Trip reports

Shellness, Isle of Sheppey, Kent. Sunday, 6th January, 2019

Shellness, Isle of Sheppey, Kent. Sunday, 6th January, 2019
Short-eared Ow by Steve Grayson

Friday, 11 January 2019

Three of us had taken a short detour to Funton Creek where we quickly located the hoped-for large raptor perched on a bush; rough-legged buzzard in the bag for us, but not included in the Group's tally. The small strip of beach contained turnstones and sanderling while flocks of oystercatchers were flying past. Soon after we started the walk we found several coveys of red-legged partridges on the first inland field along with a few lapwings and several marsh harriers were further away. Along this stretch we had a couple of sightings of merlin, with another seen later on. It became apparent that there were divers flying over the sea and we noted then three more on the surface in the middle distance and indentified these as winter-plumaged black-throated divers by their strongly-contrasting black and white plumage and white patch on hind. These three birds soon flew off north but scanning further to the south we found another fairly tight group of ten birds on the water, hardly diving at all, Most, if not all, of this group proved to be red-throated divers. As we continued our walk south, other divers were seen flying past on both northerly and southerly headings. Looking back inland there were buzzards, a flock of about 20 linnets, several reed buntings and house sparrows, plus a couple of stonechats. Over towards the Swale NNR we could see flocks of geese; a hundred or so dark-bellied Brent geese, definite greylags and what appeared to be white-fronted geese. After seeing a few little egrets on the saltmarsh near the car park three of us took the decision to go down to the reserve rather than walking out to the roost at Shellness. The walk down to the reserve was rewarded by views of a peregrine (with it, or another, near Muswell Manor later), several skylarks and, eventually, confirming that there were about 150 white-fronted geese giving fairly close views.
Those who went to Shellness found a flock of oystercatchers stretching in a dense band along the face of the bank of shells was easily the largest component of the big segregated roost of waders, the number of birds present perhaps being around 4,000. Together with the oystercatchers were several hundred each of knot, dunlin and bar-tailed godwit; each species in its own homogenous flock in the communal roost. Away from the roost a couple of knot bore rings on their legs; one of them had colour rings showing that it had been ringed on the Waddenzee in The Netherlands in September 2016 and this was the first reported re-sighting. There were up to four rock pipits in the garden or on the boundary wall of the final dwelling at the southern end of Shellness Hamlet.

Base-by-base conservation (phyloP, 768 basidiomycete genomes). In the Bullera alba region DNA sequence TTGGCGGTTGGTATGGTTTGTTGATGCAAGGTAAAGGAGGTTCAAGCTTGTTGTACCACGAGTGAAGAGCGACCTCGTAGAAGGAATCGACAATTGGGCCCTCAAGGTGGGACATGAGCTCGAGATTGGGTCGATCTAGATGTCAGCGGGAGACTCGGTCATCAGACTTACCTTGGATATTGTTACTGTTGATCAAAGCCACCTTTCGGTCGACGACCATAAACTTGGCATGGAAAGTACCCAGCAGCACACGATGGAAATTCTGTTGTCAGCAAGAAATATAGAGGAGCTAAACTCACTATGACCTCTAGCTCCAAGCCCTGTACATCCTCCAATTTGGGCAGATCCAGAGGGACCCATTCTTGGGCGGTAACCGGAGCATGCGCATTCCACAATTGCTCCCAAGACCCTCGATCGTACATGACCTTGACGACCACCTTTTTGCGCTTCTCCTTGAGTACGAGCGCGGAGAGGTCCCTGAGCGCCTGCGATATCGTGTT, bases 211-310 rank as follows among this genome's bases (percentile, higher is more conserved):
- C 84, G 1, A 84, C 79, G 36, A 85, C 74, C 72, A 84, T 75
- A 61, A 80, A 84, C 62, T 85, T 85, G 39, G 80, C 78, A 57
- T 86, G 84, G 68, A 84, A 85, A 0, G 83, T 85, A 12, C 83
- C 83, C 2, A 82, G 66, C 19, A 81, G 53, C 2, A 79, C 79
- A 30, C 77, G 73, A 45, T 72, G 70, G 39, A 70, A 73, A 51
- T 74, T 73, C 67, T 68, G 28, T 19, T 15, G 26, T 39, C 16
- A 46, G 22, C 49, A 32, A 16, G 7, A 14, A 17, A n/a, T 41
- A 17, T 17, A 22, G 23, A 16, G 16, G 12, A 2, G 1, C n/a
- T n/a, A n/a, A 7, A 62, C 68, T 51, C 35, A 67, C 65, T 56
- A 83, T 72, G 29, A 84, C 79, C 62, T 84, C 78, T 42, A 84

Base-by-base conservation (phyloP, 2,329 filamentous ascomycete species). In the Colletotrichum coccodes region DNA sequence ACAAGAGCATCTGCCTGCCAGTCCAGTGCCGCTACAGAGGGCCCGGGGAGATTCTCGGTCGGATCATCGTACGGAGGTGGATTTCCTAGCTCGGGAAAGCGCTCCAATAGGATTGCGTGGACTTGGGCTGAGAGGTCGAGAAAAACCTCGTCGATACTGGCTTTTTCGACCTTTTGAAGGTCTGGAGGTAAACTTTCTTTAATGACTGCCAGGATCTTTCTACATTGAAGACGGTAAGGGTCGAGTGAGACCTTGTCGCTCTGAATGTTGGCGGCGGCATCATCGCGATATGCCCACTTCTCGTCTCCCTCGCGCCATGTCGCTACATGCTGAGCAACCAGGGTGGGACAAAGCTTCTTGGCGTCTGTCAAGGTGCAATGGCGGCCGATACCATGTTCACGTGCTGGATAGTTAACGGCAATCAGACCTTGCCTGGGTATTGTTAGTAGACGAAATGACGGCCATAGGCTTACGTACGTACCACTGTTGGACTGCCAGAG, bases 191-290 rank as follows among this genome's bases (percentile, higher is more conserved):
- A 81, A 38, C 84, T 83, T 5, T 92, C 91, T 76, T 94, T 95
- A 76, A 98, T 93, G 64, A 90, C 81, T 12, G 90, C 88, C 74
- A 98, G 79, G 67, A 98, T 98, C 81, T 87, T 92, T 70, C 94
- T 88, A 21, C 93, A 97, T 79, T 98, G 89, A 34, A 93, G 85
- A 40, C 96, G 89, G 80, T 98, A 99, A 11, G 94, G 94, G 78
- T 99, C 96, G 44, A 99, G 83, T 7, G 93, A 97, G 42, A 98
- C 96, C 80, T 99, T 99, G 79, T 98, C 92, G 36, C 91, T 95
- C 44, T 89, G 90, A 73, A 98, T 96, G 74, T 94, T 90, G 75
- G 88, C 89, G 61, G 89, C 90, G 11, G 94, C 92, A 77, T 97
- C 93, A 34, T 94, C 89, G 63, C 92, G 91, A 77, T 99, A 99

Round at Capel Fleet there was a single shoveler. After much debate we concluded that a group of four geese on the fields were pink-footed geese. We then had a short-eared owl, initially in the distance, but eventually giving an excellent close up flying display and occasionally perching. Towards the raptor viewpoint we could see a flock of corn buntings on the wires, with more seen in bushes as we drove past and even more flew in to roost in the reeds near the viewpoint. In all there were well over 100 birds. The final new bird of the day for us was a rather distant barn owl.
All in all not a bad day, with the group's total (excluding the Funton Creek birds) being 72 species.
Based on a trip report by the leader John Parish, and personal observations by John Birkett.